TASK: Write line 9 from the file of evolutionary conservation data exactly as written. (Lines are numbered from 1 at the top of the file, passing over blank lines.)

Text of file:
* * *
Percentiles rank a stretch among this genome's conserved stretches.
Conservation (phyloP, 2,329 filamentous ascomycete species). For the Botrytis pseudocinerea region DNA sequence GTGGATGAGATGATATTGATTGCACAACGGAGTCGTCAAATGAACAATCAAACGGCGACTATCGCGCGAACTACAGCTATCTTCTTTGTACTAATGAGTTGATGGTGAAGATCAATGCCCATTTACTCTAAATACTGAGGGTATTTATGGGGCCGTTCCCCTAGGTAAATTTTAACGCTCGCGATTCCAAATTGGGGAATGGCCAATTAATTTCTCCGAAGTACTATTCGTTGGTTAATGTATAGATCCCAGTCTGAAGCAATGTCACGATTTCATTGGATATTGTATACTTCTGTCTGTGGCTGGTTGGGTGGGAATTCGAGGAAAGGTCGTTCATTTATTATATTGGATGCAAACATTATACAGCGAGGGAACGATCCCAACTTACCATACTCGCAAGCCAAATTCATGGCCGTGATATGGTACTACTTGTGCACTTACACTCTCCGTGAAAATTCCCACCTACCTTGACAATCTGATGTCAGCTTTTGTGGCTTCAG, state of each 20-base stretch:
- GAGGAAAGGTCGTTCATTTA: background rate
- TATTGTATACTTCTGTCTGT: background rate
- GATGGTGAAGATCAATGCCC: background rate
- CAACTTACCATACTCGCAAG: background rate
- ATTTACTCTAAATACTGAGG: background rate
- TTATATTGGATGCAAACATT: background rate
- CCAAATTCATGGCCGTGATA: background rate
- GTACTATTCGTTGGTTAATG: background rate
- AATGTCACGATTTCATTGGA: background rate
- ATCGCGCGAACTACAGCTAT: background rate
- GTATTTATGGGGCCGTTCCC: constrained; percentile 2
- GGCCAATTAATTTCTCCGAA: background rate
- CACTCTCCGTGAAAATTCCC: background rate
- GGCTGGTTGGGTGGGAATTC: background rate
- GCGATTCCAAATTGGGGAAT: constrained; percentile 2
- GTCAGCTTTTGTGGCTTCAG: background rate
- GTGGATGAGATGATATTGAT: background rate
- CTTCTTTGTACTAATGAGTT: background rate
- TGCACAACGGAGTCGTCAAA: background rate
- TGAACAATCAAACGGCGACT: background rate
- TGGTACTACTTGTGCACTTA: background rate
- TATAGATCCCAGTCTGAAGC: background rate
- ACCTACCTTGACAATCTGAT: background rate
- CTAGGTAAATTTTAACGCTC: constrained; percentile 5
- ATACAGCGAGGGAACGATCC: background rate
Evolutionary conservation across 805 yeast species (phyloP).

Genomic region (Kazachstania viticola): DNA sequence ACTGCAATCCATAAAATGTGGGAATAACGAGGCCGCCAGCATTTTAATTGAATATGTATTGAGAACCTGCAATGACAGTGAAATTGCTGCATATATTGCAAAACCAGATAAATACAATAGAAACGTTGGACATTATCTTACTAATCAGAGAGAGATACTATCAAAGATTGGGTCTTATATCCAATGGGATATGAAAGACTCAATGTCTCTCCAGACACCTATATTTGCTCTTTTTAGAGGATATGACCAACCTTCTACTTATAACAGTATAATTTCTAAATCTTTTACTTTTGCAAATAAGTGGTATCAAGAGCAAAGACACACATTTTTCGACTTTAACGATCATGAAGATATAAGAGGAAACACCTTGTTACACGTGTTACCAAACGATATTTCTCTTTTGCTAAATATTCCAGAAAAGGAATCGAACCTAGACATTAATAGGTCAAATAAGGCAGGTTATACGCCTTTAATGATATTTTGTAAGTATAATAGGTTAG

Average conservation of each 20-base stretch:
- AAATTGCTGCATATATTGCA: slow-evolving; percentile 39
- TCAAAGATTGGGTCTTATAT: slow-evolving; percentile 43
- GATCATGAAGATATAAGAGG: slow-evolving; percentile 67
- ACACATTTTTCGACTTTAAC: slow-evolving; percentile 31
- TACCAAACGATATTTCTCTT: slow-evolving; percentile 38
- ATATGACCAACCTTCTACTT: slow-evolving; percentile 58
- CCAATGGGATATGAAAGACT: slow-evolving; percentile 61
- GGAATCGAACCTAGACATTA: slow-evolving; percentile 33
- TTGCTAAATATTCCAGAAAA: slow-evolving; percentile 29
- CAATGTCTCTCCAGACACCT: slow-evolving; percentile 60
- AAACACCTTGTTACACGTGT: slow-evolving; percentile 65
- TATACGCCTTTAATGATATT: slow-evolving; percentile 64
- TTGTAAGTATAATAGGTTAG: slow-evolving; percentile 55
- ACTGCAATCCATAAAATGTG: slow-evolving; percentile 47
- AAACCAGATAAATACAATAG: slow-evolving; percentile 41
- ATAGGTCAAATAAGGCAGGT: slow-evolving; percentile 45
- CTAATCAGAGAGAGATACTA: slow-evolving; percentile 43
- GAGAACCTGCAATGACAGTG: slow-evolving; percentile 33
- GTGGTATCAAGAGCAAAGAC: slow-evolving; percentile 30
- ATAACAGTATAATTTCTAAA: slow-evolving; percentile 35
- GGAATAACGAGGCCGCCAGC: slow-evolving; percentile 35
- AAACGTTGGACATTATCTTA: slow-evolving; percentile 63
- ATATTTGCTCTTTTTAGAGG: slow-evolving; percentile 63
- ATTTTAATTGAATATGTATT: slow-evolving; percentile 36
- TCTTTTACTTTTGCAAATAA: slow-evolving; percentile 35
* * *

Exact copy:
- CCAAATTCATGGCCGTGATA: background rate